Chagas Disease Is Going Global
"Parasites are very smart."
So says physician-scientist Dr. Herbert Tanowitz, professor of pathology and of medicine (infectious diseases), and director of the Global Infectious Disease Training Program at Einstein, who has been involved in research on the pathogenesis of parasitic disease for more than 35 years.
Herbert Tanowitz, M.D.Among the wide range of organisms he has diagnosed, studied and treated over the span of his career, Dr. Tanowitz specializes in Trypanosoma cruzi (T. cruzi), the cause of Chagas disease. In a recent article in Cellular Microbiology, Dr. Tanowitz and his co-authors referred to Chagas as one of "the most important neglected tropical diseases of mankind."
"It's a persistent infection that has a lot of clinical implications," said the Einstein alumnus (class of 1967).
This vector-borne disease is an important cause of heart disease and gastrointestinal dysfunction in widespread regions throughout Latin America, where triatome insects, otherwise known as Kissing Bugs, transmit T. cruzi. The World Health Organization estimates that Chagas affects approximately 10 million people in nations including Mexico, Guatemala, Bolivia, El Salvador and Brazil.
In what Dr. Tanowitz calls a "double whammy," the insects defecate on their host and the parasite-laden feces enter through mucous membranes or bite wounds.
"What is striking about infection with T. cruzi," he said, "is the development of chronic infection with disease symptoms manifesting decades after the acute infection." Because current therapeutic agents for T. cruzi are highly toxic, and there is no effective treatment for chronic Chagas, new drug targets must be discovered. In addition, research on T. cruzi has been limited by difficulties in genetic manipulation.
The kissing bug delivers the parasite that causes Chagas diseaseIn recent years, the disease has gone global with a rise in cases of Chagas disease in the United States - including in the Bronx. According to the Centers for Disease Control and Prevention (CDC), some 300,000 people throughout the nation may have Chagas disease, although many remain undiagnosed.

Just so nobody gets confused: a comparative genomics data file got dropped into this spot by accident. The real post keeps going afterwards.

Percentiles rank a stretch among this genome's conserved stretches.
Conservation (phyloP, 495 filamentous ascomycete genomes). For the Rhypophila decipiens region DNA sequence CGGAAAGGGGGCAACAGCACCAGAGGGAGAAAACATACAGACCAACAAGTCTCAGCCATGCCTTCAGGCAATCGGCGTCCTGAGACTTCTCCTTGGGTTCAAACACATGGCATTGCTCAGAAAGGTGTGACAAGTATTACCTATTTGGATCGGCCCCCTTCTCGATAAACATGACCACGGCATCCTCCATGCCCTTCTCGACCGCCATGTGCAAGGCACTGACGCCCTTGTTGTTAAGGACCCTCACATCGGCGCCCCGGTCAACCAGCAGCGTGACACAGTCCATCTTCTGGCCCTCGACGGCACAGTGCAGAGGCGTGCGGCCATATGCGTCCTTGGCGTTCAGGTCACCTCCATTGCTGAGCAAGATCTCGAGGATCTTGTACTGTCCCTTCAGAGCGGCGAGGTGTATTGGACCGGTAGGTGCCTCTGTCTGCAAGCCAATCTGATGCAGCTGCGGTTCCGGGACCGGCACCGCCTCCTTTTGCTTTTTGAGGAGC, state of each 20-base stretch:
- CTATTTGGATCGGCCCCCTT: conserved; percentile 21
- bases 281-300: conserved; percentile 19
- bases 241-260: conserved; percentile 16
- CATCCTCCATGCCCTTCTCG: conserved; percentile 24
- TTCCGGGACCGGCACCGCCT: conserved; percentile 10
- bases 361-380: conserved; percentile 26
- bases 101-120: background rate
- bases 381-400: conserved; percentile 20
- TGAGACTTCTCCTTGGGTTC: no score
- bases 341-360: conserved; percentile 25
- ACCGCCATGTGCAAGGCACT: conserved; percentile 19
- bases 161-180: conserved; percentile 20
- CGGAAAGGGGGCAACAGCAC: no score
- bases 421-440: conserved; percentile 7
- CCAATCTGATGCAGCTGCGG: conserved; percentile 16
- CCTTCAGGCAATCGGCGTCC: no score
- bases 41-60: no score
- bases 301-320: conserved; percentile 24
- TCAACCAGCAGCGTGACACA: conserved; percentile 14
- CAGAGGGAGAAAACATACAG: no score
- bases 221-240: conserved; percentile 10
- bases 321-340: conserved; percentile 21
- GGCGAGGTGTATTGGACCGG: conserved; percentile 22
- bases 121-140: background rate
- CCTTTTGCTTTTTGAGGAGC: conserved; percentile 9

"They have no way of knowing if they have the disease until symptoms appear," said Dr. Tanowitz.
At Jacobi Medical Center, where Dr. Tanowitz serves as the director of the Diagnostic Parasitology Laboratory and associate director of the Parasitology Clinic, he is currently following 30 people with Chagas disease who were diagnosed in the metropolitan area.
Among them are two Long Island sisters who contracted the disease from their Bolivian-born mother, who was unaware of having the disease. Like 70 percent of individuals with Chagas disease, their mother remains asymptomatic, even though she has had lifelong low-level measurements of parasites in her blood.
An estimated 30 percent of infected individuals will have the onset of chronic symptomatic disease, usually decades after the initial infection, most often presenting as cardiac issues that can include cardiomyopathy, arrhythmias, and sudden death, or as gastroenterology (GI) problems such as achalasia, constipation and megacolon.
The diagnosis of the two Long Island sisters came in the wake of news that a Virginia boy was diagnosed as the first congenital case reported in the U.S., and the CDC has noted that more cases likely exist.